Raging Goddess to Hungry God: Highlights from Saffronart’s 200th auction

Saffronart’s upcoming Summer Online Auction (13 – 14 June) marks an important milestone in our eighteen-year journey. To celebrate, the auction house presents 150 exceptional works of modern and contemporary Indian art. The artists represented span the evolution of the Indian art scene from the pre‐Independence period to the present day, illustrating over a hundred years of art history.

With less than three weeks to our auction, we look at six artworks leading the sale.

1. Tyeb Mehta, Kali, 1989
Estimate: $ 3–4 million (Rs 19.5–26 crores)

Tyeb Mehta lot 33

Tyeb Mehta’s rare and iconic Kali, one of only three standing figures, leads the auction. The painting was once part of the art collection of the eminent and influential theatre director, Ebrahim Alkazi. Art, drama, theatre, and compassion come together in this powerful painting of a blue Kali, which embodies Mehta and Alkazi’s shared sensitivity about the human condition.

2. V S Gaitonde, Untitled, 1965
Estimate: $ 800,000 – 1.2 million (Rs 5.2 – 7.8 crores)

Gaitonde lot 107

V S Gaitonde, whose deeply meditative paintings resonate with collectors and intellectuals around the world, features among the modernists leading this sale. The present lot is composed of translucent washes of beige and white, and is one of his most important works from the 1960s. Gaitonde’s paintings from this decade have achieved unusually high prices at auction; in September 2017, Saffronart offered a painting from the same time period which sold for close to INR 20 crores, earning a place among the five most expensive paintings by the artist to be sold worldwide at auction.

3. Raja Ravi Varma, Untitled (Shiva), 1903
Estimate: $ 461,540–769,235 (Rs 3–5 crores)

Raja Ravi Varma Lot 65

Untitled (Shiva) was painted in 1903 towards the end of Ravi Varma’s illustrious career. The painting is a rare representation of Shiva as Dakshinamurthy, a divine teacher of spirituality and yoga, who imparts knowledge and wisdom of a cosmic scale. In his specific interpretation of Shiva, the artist retains some of his iconographic features, such as his third eye, the crescent moon and the snake, against the backdrop of Mount Kailash. The painting was bequeathed to the present owner by his grandfather who, in turn, received it from the Nizam of Hyderabad in the 1940s.

4. S H Raza, Paysage Provencal ‐ I (Cagnes), 1951
Estimate: $ 200,000 ‐ 300,000 (Rs 1.3‐1.95 crores)

Raza lot 71

This work on paper stands out for Raza’s early mastery over precise delineation and composition. Painted a year after Raza moved to Paris, it was widely lauded in the French press and singled out for its unique portrayal of Provence. It was exhibited in February 1952 at Galerie Saint‐Placide, pushing the young artist into prominence. Another painting from this period—Haut de Cagnes (1951)—sold at Saffronart in February 2014 for INR 5.75 crores.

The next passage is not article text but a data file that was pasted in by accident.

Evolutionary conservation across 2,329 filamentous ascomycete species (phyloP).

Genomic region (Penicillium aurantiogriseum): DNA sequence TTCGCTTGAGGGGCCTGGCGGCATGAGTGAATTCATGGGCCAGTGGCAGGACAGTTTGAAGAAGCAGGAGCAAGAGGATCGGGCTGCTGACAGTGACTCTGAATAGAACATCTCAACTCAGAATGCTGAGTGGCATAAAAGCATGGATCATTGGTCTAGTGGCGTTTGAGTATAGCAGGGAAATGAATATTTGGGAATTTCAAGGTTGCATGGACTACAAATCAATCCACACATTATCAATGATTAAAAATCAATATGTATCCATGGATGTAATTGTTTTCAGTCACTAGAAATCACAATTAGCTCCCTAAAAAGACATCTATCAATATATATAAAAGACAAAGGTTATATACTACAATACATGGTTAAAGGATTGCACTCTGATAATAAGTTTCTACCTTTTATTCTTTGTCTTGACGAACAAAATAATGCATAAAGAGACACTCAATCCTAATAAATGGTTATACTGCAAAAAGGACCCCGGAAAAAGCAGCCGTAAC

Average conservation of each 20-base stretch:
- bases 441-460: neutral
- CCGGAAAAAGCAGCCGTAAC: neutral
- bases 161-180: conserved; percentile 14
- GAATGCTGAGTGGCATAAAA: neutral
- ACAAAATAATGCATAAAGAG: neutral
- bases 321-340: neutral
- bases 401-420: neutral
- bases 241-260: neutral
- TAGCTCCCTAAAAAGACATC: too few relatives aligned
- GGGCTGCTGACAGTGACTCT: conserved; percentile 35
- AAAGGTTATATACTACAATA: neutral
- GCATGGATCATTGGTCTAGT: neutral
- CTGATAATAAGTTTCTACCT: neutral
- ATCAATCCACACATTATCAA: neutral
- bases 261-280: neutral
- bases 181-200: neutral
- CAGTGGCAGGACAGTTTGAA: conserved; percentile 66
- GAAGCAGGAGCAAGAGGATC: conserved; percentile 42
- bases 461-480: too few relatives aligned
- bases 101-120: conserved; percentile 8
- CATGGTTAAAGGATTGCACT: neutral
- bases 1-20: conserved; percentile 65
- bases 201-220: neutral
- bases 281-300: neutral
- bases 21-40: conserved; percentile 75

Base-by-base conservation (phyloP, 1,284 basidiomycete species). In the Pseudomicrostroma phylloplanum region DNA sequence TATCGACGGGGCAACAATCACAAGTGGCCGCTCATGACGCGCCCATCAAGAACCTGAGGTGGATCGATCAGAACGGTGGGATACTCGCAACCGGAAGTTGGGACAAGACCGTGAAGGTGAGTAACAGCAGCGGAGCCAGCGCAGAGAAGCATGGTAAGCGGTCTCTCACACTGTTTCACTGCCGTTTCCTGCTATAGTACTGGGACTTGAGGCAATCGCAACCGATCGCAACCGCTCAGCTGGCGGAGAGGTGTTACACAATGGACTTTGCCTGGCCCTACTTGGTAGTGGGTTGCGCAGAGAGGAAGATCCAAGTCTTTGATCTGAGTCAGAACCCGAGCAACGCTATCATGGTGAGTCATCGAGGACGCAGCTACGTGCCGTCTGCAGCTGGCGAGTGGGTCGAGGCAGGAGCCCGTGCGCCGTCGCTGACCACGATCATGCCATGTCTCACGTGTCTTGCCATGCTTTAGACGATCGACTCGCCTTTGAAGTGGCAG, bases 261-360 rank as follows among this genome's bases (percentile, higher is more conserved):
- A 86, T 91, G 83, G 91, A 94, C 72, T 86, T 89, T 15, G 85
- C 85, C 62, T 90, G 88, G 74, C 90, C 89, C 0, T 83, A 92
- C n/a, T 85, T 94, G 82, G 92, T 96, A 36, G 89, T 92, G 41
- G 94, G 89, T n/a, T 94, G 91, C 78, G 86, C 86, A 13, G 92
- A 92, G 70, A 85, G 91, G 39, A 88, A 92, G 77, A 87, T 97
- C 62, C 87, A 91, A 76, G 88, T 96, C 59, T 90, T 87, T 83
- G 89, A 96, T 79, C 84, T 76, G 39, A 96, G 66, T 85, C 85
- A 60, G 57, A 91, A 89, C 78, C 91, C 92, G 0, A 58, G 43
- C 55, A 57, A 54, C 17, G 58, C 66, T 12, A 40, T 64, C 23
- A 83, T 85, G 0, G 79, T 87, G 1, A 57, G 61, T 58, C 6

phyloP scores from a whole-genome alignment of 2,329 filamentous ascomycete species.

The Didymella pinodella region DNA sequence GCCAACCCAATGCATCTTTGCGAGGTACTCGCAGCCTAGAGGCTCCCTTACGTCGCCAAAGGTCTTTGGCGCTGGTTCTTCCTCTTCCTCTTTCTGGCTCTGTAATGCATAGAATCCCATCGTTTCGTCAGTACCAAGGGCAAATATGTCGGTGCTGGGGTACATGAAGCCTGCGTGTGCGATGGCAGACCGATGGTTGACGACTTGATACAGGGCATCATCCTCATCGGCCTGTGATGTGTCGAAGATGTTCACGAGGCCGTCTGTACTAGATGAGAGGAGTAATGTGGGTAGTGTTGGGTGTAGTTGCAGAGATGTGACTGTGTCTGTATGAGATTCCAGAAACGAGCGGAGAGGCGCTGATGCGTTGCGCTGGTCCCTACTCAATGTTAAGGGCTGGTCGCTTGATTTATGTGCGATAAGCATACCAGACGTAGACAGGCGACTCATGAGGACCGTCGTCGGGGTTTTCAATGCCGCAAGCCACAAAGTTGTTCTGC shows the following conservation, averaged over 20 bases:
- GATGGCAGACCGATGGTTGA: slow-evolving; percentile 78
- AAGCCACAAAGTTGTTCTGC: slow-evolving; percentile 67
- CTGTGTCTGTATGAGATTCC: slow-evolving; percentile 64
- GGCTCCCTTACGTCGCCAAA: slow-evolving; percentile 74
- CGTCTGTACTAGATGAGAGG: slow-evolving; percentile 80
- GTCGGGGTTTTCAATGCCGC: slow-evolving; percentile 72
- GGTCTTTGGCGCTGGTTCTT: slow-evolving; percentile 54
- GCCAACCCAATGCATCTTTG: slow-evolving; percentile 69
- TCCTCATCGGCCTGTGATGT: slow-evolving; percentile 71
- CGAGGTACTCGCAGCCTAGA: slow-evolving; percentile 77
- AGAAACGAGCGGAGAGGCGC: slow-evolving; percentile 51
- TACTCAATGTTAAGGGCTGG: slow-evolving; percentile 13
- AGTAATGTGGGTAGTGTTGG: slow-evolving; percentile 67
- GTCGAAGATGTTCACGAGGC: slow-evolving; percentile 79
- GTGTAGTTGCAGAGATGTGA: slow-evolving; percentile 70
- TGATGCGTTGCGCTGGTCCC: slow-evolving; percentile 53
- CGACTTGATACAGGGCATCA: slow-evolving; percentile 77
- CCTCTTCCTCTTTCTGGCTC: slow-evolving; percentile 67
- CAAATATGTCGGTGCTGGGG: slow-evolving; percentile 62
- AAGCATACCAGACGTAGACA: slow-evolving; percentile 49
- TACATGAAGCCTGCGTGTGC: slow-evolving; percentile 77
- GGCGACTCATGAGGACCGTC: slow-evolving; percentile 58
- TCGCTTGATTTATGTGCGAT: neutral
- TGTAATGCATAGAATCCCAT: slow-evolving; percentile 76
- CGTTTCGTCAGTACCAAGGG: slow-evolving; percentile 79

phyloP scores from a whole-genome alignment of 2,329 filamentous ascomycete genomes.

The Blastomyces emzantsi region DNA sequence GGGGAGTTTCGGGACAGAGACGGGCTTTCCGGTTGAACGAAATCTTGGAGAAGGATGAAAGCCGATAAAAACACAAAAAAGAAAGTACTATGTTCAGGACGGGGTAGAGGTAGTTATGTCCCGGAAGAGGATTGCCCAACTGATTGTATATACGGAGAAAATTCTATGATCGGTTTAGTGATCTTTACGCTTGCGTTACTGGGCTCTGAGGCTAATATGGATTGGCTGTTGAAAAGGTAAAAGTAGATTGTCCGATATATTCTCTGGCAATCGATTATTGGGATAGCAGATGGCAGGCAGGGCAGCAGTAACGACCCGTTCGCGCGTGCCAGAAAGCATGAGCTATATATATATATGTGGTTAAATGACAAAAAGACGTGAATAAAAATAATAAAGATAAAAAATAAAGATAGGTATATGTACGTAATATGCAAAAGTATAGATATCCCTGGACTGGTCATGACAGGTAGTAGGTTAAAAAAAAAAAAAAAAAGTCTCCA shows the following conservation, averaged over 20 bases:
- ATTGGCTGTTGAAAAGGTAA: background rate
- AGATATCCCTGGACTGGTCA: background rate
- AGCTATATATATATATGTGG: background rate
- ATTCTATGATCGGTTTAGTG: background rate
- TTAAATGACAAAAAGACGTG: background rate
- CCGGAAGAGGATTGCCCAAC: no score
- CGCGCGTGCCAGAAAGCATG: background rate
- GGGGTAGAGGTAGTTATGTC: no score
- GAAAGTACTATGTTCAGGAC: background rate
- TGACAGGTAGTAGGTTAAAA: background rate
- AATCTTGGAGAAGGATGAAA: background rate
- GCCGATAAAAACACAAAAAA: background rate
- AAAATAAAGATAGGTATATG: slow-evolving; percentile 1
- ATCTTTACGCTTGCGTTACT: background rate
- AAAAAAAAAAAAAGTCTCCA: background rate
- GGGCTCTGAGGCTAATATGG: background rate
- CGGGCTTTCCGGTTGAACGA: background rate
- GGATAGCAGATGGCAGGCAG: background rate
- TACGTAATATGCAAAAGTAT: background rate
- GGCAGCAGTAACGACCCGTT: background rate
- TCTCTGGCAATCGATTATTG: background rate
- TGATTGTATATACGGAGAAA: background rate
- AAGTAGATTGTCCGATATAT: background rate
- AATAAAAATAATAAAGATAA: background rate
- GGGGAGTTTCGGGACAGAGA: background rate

5. Manjit Bawa, Untitled, 2005
Estimate: USD 500,000 – 700,000 (INR 3.25 – 4.55 crores)

Manjit Bawa lot 84

In this painting, an ochre canvas of epic proportions, Manjit Bawa depicts a prowling lion and a supine blue‐skinned ascetic. Mythological themes and allegory recur in Bawa’s works. His deep knowledge of religious texts and literature, as well as the history and tales of bravery from the Sikh tradition, inform his repertoire.

6. Subodh Gupta, Hungry God, 2005‐06
Estimate: USD 200,000–300,000 (INR 1.3–1.95 crores)

Subodh Gupta lot 129 c

Subodh Gupta’s Hungry God leads the contemporary section. With an overflow of stainless‐steel utensils forming a monumental wave, Hungry God inspires awe through its sheer scale. The installation is important in Gupta’s body of work, and has been previously exhibited in New Delhi, São Paulo in Brazil, Melbourne in Australia, and Derbyshire in the UK.

Want to browse through our catalogue? View all lots in the Summer Online Auction here.

 

About the Author

Posted by

Categories:

Art, Uncategorized

Add a Response

Your name, email address, and comment are required. We will not publish your email.

Fill in your details below or click an icon to log in:

WordPress.com Logo

You are commenting using your WordPress.com account. Log Out /  Change )

Google+ photo

You are commenting using your Google+ account. Log Out /  Change )

Twitter picture

You are commenting using your Twitter account. Log Out /  Change )

Facebook photo

You are commenting using your Facebook account. Log Out /  Change )

w

Connecting to %s

The following HTML tags can be used in the comment field: <a href="" title="" rel=""> <abbr title=""> <acronym title=""> <b> <blockquote cite=""> <cite> <code> <del datetime=""> <em> <i> <pre> <q cite=""> <s> <strike> <strong>

%d bloggers like this: